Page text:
Bass on Weedless Spoons
By Jason Mitchell
There are many weedless soft plastic and frog options that can be pitched into wild rice, reeds, lily pads, and slop. Whenever there are stems or branches sticking out of the water however, weedless spoons can be tough to beat. Weedless spoons are typically going to be a little heavier than most weedless frogs or soft plastics rigged to work weedless over the tops of weeds so they do have to be retrieved faster but the shape and weight enable an angler to punch through the vegetation that is growing above the water much easier. For wild rice and pencil reeds for example where you want to cast with the seam of the stems and get back into the cover as far as possible, spoons really shine.
There are a lot of good weedless spoons on the market. The Johnson Silver Minnow is a classic that has been catching fish for years. The Northland Tackle Jaw Breaker Spoon is a modified spoon with a heavier weed guard that was really designed for penetrating thick wild rice and other hard to fish stems that collect on the hook and guard. What surprises many anglers new to weedless spoons is that there is some versatility with spoons depending on the retrieve and how the spoon is tipped. Spoons tipped with a craw or beaver tail style body will typically ride high through the water where the spoon drags across the surface while the soft plastic ripples or flops behind. Spoons tipped with a straight curl tail worm or ribbon tail worm will typically wobble and zig-zag just under the surface and can be rigged to flutter down into open pockets and edges.
The key with using these spoons in heavy cover to their utmost effectiveness starts with good casting and getting the lure moving through the water at the right pitch or angle with the line to the rod tip. These fundamentals are important because if the lure starts moving with the correct angle and speed as soon as it hits the water, the lure is going to move or load up fewer weeds. Many weedless presentations go through weeds just fine but if the stalks and stems are loading up and moving as the lure moves through the water, you are not going to catch as many fish. If you can see weeds moving as they hang up on the lure, the lure is not going to catch as much even if the weeds eventually slide past the weed guard and the lure comes clean.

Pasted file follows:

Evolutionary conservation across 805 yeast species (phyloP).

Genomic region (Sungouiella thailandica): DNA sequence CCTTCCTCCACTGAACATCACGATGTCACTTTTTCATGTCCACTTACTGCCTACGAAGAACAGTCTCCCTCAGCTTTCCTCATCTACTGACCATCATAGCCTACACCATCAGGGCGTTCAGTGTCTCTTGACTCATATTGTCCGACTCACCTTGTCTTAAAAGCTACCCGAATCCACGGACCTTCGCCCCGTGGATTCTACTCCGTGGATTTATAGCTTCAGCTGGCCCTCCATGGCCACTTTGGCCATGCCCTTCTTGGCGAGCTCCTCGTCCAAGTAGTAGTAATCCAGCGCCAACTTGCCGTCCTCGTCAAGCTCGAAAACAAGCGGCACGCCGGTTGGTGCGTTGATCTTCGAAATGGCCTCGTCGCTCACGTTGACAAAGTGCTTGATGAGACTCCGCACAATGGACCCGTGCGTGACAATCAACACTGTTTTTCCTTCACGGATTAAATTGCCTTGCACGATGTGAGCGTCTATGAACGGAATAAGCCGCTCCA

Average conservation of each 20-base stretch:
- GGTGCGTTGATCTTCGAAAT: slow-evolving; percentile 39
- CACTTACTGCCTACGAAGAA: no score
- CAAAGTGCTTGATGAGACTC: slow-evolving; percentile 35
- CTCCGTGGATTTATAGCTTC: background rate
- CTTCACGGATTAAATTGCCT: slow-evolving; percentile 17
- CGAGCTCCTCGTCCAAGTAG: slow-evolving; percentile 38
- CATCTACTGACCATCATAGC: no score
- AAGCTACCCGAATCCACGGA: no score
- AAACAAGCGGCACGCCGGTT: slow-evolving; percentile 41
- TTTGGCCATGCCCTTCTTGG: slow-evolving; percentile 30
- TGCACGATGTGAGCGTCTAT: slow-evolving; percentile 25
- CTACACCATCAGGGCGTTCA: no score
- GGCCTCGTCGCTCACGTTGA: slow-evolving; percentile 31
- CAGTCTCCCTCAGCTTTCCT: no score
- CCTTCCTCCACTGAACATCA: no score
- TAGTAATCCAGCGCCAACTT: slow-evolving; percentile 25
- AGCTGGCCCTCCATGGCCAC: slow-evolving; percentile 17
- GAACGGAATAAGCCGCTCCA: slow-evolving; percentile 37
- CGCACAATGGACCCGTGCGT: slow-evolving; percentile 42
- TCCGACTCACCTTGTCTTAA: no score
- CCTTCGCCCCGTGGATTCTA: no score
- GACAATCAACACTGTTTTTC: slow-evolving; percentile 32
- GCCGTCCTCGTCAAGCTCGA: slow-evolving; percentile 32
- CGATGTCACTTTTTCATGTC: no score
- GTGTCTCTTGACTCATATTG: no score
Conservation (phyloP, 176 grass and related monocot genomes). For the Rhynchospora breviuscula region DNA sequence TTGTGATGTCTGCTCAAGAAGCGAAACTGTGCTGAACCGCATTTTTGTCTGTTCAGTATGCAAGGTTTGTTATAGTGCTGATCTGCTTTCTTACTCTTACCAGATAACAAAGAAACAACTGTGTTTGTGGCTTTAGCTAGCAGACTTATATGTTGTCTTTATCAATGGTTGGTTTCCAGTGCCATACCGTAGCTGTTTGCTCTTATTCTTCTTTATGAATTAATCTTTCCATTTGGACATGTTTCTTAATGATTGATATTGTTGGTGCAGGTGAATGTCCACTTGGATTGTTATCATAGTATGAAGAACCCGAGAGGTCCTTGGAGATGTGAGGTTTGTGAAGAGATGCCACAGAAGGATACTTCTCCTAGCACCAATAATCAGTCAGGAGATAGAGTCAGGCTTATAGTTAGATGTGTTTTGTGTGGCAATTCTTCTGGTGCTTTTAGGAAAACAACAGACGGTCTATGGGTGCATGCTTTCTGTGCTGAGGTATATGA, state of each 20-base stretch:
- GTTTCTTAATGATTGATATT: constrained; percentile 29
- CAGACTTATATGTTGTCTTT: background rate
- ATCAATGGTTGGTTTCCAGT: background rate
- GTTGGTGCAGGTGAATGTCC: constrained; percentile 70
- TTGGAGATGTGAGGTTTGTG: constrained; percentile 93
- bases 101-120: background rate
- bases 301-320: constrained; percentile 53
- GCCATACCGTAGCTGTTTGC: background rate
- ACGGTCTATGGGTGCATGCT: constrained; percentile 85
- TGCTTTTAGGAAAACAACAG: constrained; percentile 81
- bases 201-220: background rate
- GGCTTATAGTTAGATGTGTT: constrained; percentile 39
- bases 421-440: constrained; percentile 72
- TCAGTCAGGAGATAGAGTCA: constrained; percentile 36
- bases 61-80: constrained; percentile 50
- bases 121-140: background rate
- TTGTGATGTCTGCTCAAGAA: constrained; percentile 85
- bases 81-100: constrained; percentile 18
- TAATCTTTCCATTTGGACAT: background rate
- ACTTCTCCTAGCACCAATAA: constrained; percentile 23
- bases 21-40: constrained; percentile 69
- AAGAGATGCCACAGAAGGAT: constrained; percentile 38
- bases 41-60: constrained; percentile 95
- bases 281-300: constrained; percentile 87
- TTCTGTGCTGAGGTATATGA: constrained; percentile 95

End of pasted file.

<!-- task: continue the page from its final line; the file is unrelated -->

To catch the most fish possible with weedless spoons, match up the right retrieve to the right tipping option to match up with the profile of the spot. Typically, we start on the edges of good cover like wild rice or pencil reeds and work our way in. On hot sunny days during the middle of the day or if there are high winds, fish often push deep into the bed. Often, experimenting with the soft plastic trailer regarding size, profile and color is more crucial than experimenting with the spoon. Spoons will catch plenty of fish without being tipped and spoons like the Jaw Breaker have a killer skirt that really looks good in the water but in many cases, the spoon is just a vehicle to deliver a soft plastic craw or worm. The weight of the spoon enables further casts and also enables the presentation to slice through vegetation above the water easier. For penetrating thick stands of wild rice and pencil reeds, weedless spoons really are one of the most efficient ways to pull big bass off of these locations. If nothing else, use the spoon as a search lure in heavy cover. Spoons can be fished fast and if a fish blows up and misses the spoon, an angler can always follow up with a traditional jig and pig or Texas rigged soft plastic.
For many anglers, weedless spoons often get overlooked. Weedless scum frogs are really popular right now as are other soft plastic options but these presentations shine when there is not much vegetation above the surface of the water, as these lures don’t have the weight to fall through stalks and stems. When fishing ultra shallow cover that hangs up soft plastics and frogs above the water, this is the perfect situation for weedless spoons.